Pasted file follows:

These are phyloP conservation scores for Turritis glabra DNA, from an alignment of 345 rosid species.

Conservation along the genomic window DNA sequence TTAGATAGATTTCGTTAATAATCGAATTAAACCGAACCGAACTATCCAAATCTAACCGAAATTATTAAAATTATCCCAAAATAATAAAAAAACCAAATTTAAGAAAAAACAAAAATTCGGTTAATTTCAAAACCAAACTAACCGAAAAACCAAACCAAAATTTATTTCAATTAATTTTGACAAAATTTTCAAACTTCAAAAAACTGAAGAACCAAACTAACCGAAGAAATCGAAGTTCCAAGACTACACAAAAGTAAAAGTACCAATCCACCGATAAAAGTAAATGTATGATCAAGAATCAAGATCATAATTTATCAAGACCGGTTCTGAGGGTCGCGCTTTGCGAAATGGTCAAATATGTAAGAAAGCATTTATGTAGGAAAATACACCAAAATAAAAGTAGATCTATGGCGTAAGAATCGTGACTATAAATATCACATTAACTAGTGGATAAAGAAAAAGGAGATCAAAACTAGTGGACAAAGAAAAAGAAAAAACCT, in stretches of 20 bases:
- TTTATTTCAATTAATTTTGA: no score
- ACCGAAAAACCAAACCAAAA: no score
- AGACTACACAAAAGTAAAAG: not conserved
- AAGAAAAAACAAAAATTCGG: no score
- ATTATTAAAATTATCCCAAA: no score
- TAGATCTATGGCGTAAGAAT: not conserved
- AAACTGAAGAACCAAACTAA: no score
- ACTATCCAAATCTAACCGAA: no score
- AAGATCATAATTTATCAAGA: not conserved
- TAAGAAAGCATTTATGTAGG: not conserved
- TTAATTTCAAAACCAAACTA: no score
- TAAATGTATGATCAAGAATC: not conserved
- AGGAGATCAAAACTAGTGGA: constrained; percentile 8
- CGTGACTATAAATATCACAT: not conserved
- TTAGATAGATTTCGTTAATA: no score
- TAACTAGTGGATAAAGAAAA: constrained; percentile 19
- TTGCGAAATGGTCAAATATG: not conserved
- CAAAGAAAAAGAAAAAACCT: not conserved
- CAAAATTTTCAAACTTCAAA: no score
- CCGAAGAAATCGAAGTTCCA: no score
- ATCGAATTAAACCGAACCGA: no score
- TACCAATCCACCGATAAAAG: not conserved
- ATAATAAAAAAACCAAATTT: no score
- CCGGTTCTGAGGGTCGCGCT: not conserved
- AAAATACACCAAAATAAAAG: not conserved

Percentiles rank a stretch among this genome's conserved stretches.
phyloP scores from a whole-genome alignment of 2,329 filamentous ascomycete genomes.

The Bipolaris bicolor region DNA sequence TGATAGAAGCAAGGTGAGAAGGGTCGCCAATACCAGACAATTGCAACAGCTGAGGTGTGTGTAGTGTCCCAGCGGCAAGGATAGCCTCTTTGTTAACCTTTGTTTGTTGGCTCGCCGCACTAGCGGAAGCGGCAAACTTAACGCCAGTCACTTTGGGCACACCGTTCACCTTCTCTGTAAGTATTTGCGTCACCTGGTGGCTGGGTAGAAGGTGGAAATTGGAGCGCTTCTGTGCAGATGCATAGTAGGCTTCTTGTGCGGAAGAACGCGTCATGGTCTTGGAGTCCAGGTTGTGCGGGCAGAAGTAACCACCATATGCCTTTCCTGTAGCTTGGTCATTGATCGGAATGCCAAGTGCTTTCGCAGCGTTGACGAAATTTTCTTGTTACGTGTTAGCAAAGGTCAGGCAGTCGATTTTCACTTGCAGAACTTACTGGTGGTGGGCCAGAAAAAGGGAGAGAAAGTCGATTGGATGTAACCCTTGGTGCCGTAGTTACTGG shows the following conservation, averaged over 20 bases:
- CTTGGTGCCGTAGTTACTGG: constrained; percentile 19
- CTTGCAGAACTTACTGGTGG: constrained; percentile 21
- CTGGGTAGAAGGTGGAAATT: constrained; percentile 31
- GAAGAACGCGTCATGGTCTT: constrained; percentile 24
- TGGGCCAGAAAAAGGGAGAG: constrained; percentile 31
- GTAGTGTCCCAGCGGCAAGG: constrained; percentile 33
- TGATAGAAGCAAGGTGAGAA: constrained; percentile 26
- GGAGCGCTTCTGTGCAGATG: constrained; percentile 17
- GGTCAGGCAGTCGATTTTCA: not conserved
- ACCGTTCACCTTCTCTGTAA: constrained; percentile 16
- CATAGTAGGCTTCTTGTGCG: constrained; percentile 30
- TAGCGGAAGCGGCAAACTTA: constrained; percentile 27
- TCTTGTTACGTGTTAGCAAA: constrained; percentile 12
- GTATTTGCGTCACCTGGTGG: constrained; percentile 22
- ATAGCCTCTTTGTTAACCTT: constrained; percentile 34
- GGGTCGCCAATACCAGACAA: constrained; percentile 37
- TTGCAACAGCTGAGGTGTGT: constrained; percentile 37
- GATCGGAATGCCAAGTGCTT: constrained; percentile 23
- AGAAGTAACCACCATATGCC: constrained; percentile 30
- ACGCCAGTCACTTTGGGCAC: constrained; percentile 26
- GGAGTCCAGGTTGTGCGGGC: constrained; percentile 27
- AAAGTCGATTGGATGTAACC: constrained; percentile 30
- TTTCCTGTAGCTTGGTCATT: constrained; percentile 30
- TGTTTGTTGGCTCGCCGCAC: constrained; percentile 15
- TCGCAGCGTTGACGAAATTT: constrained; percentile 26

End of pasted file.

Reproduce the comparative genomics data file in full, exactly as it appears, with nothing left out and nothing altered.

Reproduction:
These are phyloP conservation scores for Turritis glabra DNA, from an alignment of 345 rosid species.

Conservation along the genomic window DNA sequence TTAGATAGATTTCGTTAATAATCGAATTAAACCGAACCGAACTATCCAAATCTAACCGAAATTATTAAAATTATCCCAAAATAATAAAAAAACCAAATTTAAGAAAAAACAAAAATTCGGTTAATTTCAAAACCAAACTAACCGAAAAACCAAACCAAAATTTATTTCAATTAATTTTGACAAAATTTTCAAACTTCAAAAAACTGAAGAACCAAACTAACCGAAGAAATCGAAGTTCCAAGACTACACAAAAGTAAAAGTACCAATCCACCGATAAAAGTAAATGTATGATCAAGAATCAAGATCATAATTTATCAAGACCGGTTCTGAGGGTCGCGCTTTGCGAAATGGTCAAATATGTAAGAAAGCATTTATGTAGGAAAATACACCAAAATAAAAGTAGATCTATGGCGTAAGAATCGTGACTATAAATATCACATTAACTAGTGGATAAAGAAAAAGGAGATCAAAACTAGTGGACAAAGAAAAAGAAAAAACCT, in stretches of 20 bases:
- TTTATTTCAATTAATTTTGA: no score
- ACCGAAAAACCAAACCAAAA: no score
- AGACTACACAAAAGTAAAAG: not conserved
- AAGAAAAAACAAAAATTCGG: no score
- ATTATTAAAATTATCCCAAA: no score
- TAGATCTATGGCGTAAGAAT: not conserved
- AAACTGAAGAACCAAACTAA: no score
- ACTATCCAAATCTAACCGAA: no score
- AAGATCATAATTTATCAAGA: not conserved
- TAAGAAAGCATTTATGTAGG: not conserved
- TTAATTTCAAAACCAAACTA: no score
- TAAATGTATGATCAAGAATC: not conserved
- AGGAGATCAAAACTAGTGGA: constrained; percentile 8
- CGTGACTATAAATATCACAT: not conserved
- TTAGATAGATTTCGTTAATA: no score
- TAACTAGTGGATAAAGAAAA: constrained; percentile 19
- TTGCGAAATGGTCAAATATG: not conserved
- CAAAGAAAAAGAAAAAACCT: not conserved
- CAAAATTTTCAAACTTCAAA: no score
- CCGAAGAAATCGAAGTTCCA: no score
- ATCGAATTAAACCGAACCGA: no score
- TACCAATCCACCGATAAAAG: not conserved
- ATAATAAAAAAACCAAATTT: no score
- CCGGTTCTGAGGGTCGCGCT: not conserved
- AAAATACACCAAAATAAAAG: not conserved

Percentiles rank a stretch among this genome's conserved stretches.
phyloP scores from a whole-genome alignment of 2,329 filamentous ascomycete genomes.

The Bipolaris bicolor region DNA sequence TGATAGAAGCAAGGTGAGAAGGGTCGCCAATACCAGACAATTGCAACAGCTGAGGTGTGTGTAGTGTCCCAGCGGCAAGGATAGCCTCTTTGTTAACCTTTGTTTGTTGGCTCGCCGCACTAGCGGAAGCGGCAAACTTAACGCCAGTCACTTTGGGCACACCGTTCACCTTCTCTGTAAGTATTTGCGTCACCTGGTGGCTGGGTAGAAGGTGGAAATTGGAGCGCTTCTGTGCAGATGCATAGTAGGCTTCTTGTGCGGAAGAACGCGTCATGGTCTTGGAGTCCAGGTTGTGCGGGCAGAAGTAACCACCATATGCCTTTCCTGTAGCTTGGTCATTGATCGGAATGCCAAGTGCTTTCGCAGCGTTGACGAAATTTTCTTGTTACGTGTTAGCAAAGGTCAGGCAGTCGATTTTCACTTGCAGAACTTACTGGTGGTGGGCCAGAAAAAGGGAGAGAAAGTCGATTGGATGTAACCCTTGGTGCCGTAGTTACTGG shows the following conservation, averaged over 20 bases:
- CTTGGTGCCGTAGTTACTGG: constrained; percentile 19
- CTTGCAGAACTTACTGGTGG: constrained; percentile 21
- CTGGGTAGAAGGTGGAAATT: constrained; percentile 31
- GAAGAACGCGTCATGGTCTT: constrained; percentile 24
- TGGGCCAGAAAAAGGGAGAG: constrained; percentile 31
- GTAGTGTCCCAGCGGCAAGG: constrained; percentile 33
- TGATAGAAGCAAGGTGAGAA: constrained; percentile 26
- GGAGCGCTTCTGTGCAGATG: constrained; percentile 17
- GGTCAGGCAGTCGATTTTCA: not conserved
- ACCGTTCACCTTCTCTGTAA: constrained; percentile 16
- CATAGTAGGCTTCTTGTGCG: constrained; percentile 30
- TAGCGGAAGCGGCAAACTTA: constrained; percentile 27
- TCTTGTTACGTGTTAGCAAA: constrained; percentile 12
- GTATTTGCGTCACCTGGTGG: constrained; percentile 22
- ATAGCCTCTTTGTTAACCTT: constrained; percentile 34
- GGGTCGCCAATACCAGACAA: constrained; percentile 37
- TTGCAACAGCTGAGGTGTGT: constrained; percentile 37
- GATCGGAATGCCAAGTGCTT: constrained; percentile 23
- AGAAGTAACCACCATATGCC: constrained; percentile 30
- ACGCCAGTCACTTTGGGCAC: constrained; percentile 26
- GGAGTCCAGGTTGTGCGGGC: constrained; percentile 27
- AAAGTCGATTGGATGTAACC: constrained; percentile 30
- TTTCCTGTAGCTTGGTCATT: constrained; percentile 30
- TGTTTGTTGGCTCGCCGCAC: constrained; percentile 15
- TCGCAGCGTTGACGAAATTT: constrained; percentile 26